Maybe it’s the wrong religion but not wide gun availability.
Maybe it’s declining church attendance but not wide gun availability.
The credibility of anti-gun-control activists, when they very conspicuously overlook this one detail, is completely shot.
If half of American polity refuses to acknowledge a very obvious reality, our discourse is going to have a tragic gap in the wide spectrum of solutions to American violence.
By denying the existence of the obvious, a cohort of participants in the political process are denying themselves a seat at the table when it comes to offering solutions.
Was The 2020 Election Rigged?
Election denialism’s tragic gap caused Republicans to lose two senate races in Georgia.
The Big Lie that the election was rigged dissuaded plenty of Georgian Republicans from voting, leading to the astonishing Senate election results we saw in early 2021.
(Update: I don’t know if lingering Big Lie rhetoric depressed Republican turnout in 2022 as well, but seeing another close Senate race won by Democrats! In Georgia! makes you wonder.)
In a very real sense, Georgia’s Republicans surrendered their seat at the table in 2020’s Senate elections.
Is The Germ Theory of Disease Plausible?
The COVID-19 pandemic has certainly been an eye-opener.
A lot of people don’t like the cost of mitigation. Which, fine. But some of those people hate the cost of mitigation so much that they’ve denied that Covid-19 is bad or even real. “It’s just the flu” or “vaccines don’t work” or “masks don’t work” are different ways to deny the obvious (and painful) reality of this disease.
How about this:
Covid-19 is real and dangerous.
Covid-19 mitigation efforts can be a pain in the ass.
It is possible for both (1) and (2) to be true, and it’s a tragic gap when blind belief prevents people from acknowledging that.
Were we a rational species, we’d see a million American lives lost to Covid-19 as a tragedy that, you know, exists.
And given the terrible cost of that sad reality, mitigations would naturally be part of a conversation.
Were we a rational species, the most energetically anti-lockdown people would be the most pro-mask people … and the most vocal anti-mask people would be the most pro-vaccine people.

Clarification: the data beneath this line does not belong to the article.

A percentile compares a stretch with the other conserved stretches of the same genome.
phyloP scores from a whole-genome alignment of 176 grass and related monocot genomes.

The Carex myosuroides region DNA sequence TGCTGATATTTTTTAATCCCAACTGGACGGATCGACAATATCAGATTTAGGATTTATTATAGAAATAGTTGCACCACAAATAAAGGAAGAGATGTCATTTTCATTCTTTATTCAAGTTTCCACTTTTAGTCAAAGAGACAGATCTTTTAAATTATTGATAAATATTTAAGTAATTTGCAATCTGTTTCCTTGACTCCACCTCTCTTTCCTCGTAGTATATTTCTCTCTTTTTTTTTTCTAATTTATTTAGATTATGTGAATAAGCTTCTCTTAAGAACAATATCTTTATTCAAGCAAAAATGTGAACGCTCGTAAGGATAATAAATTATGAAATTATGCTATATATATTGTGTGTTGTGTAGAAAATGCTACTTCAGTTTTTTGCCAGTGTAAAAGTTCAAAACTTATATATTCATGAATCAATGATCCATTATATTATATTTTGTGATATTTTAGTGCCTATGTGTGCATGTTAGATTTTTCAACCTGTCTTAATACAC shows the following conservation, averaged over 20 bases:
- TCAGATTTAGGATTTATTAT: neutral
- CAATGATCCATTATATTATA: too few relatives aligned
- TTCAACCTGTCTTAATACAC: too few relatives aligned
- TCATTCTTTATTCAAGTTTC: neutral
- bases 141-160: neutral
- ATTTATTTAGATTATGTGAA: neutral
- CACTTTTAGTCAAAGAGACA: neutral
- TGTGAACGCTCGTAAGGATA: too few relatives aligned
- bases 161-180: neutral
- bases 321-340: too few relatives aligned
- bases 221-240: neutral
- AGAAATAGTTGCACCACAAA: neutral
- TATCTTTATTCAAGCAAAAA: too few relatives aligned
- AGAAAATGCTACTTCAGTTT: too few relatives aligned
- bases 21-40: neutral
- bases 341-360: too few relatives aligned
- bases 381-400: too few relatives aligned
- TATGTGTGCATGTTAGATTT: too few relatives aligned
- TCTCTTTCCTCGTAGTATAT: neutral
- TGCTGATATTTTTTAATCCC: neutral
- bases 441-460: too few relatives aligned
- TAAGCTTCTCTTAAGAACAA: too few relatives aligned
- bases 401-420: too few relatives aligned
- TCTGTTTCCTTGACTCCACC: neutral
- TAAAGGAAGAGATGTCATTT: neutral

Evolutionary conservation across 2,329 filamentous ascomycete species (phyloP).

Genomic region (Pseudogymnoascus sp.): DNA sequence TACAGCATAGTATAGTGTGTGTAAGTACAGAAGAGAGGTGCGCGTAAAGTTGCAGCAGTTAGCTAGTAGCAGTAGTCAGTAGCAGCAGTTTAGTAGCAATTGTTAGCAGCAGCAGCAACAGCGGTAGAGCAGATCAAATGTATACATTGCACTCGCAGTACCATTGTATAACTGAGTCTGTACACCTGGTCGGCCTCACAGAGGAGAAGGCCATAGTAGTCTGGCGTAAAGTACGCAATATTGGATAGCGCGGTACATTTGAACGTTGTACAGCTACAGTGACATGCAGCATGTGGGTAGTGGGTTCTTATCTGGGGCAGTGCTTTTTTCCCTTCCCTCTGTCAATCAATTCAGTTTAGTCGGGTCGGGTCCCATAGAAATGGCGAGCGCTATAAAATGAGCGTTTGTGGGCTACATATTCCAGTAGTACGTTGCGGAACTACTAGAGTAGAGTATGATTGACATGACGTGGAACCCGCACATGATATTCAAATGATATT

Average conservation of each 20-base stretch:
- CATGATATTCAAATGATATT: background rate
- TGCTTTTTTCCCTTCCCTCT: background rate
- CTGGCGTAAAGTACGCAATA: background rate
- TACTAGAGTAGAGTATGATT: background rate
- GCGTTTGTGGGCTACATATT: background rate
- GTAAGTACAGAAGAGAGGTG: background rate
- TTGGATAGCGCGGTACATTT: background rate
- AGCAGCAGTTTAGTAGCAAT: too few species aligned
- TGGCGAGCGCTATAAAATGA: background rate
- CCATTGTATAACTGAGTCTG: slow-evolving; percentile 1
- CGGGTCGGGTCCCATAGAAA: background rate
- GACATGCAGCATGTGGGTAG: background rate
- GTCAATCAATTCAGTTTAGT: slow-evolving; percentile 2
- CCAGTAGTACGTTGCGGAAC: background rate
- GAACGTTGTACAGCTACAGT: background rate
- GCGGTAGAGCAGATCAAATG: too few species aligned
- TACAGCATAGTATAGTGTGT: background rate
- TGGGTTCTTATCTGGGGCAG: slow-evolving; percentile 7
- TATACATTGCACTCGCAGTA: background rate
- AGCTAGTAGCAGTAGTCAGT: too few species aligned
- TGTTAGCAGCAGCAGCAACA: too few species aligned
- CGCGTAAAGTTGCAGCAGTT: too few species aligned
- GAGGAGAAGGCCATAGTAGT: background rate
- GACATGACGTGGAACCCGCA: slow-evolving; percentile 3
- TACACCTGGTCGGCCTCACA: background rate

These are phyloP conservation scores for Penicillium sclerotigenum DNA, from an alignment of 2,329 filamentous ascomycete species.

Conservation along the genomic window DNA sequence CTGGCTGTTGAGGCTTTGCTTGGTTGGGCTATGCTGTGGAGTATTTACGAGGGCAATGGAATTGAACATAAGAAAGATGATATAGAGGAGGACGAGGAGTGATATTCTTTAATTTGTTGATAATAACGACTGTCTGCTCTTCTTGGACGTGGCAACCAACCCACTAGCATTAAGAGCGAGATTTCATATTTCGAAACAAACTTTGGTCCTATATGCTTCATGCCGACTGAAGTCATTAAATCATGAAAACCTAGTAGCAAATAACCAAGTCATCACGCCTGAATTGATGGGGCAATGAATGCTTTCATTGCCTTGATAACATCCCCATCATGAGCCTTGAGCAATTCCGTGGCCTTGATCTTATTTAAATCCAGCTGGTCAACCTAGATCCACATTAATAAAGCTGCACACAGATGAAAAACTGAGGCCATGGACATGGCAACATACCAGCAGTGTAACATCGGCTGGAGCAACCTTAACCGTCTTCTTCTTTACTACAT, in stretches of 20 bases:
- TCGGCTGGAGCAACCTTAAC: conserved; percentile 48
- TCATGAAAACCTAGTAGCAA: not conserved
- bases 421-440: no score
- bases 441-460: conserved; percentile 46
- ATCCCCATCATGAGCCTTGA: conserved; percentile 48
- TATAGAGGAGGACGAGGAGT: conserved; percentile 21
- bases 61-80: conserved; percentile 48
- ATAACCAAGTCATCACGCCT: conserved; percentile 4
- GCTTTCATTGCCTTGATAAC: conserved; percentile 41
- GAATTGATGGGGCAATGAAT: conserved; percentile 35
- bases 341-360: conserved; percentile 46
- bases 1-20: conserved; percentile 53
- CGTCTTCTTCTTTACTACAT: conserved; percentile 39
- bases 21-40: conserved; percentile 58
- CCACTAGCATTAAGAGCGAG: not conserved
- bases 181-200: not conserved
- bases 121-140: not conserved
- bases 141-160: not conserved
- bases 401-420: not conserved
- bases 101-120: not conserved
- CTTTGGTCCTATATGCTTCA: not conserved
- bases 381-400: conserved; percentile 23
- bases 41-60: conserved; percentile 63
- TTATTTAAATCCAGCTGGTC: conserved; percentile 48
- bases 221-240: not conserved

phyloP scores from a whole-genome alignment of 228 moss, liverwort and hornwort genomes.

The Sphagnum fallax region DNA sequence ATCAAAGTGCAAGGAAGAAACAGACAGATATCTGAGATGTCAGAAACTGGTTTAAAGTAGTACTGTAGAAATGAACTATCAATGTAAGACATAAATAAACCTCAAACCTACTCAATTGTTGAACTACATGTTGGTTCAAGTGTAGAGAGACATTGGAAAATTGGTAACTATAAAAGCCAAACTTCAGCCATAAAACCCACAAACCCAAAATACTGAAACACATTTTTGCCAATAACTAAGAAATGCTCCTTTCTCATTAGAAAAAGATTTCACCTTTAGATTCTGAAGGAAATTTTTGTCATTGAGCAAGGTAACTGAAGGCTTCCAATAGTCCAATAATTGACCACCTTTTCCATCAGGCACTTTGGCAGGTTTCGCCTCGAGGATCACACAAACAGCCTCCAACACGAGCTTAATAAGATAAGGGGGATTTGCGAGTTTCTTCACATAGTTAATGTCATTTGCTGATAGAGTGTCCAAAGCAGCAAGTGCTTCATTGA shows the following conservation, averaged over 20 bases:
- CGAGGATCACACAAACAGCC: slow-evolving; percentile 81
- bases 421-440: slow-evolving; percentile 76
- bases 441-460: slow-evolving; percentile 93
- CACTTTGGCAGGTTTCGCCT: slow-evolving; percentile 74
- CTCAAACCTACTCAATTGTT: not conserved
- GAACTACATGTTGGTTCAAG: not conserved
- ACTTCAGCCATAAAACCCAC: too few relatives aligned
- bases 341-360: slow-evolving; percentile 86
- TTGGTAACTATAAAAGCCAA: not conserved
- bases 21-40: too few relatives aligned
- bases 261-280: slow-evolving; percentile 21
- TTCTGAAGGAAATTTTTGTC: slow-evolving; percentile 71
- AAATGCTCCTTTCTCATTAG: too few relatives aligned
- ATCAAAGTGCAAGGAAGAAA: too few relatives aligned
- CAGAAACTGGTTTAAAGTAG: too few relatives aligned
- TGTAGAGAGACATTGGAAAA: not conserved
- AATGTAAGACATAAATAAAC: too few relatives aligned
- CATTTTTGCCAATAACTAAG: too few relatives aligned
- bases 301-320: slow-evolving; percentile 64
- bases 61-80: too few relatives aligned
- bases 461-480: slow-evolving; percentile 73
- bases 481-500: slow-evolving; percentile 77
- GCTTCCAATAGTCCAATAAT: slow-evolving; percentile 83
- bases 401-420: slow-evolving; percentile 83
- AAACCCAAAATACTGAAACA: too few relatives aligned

(Were we a rational species.)
But the anti-any-mitigation people have lost themselves in a deepening cycle that drives them towards denial that a problem exists. And if you’re lost in a mindset that doesn’t think Covid-19 is dangerous, you’re not going to have a seat at the table when it comes time to decide how to fight Covid-19.
This Will Fuck Us Up
Denial of reality is all too common in today’s discourse … and it’s a problem with a dangerous positive feedback loop.
As a group relies less and less on a concrete objective reality, there is less and less mooring them to any connections with that reality; they are more and more susceptible to spinning farther and farther away from reality; and the cycle continues. We all have “that Facebook friend” or “that relative” who has fallen so far down the rabbit hole that there’s no traction for getting out.
This phenomenon has gotten worse in the last twenty years. There’s nothing to suggest that it will get any better. We’re going to keep spinning and spinning and spinning. There aren’t any solutions to the problem.
For my part, I’m trying to internalize this Bob Runs The Numbers appendix. If “not denying reality” is a lesson I am to learn, I’ve gotta acknowledge that this is an unsolvable problem.
Reality denial has already killed countless Americans. It’s going to kill plenty more.
So it goes.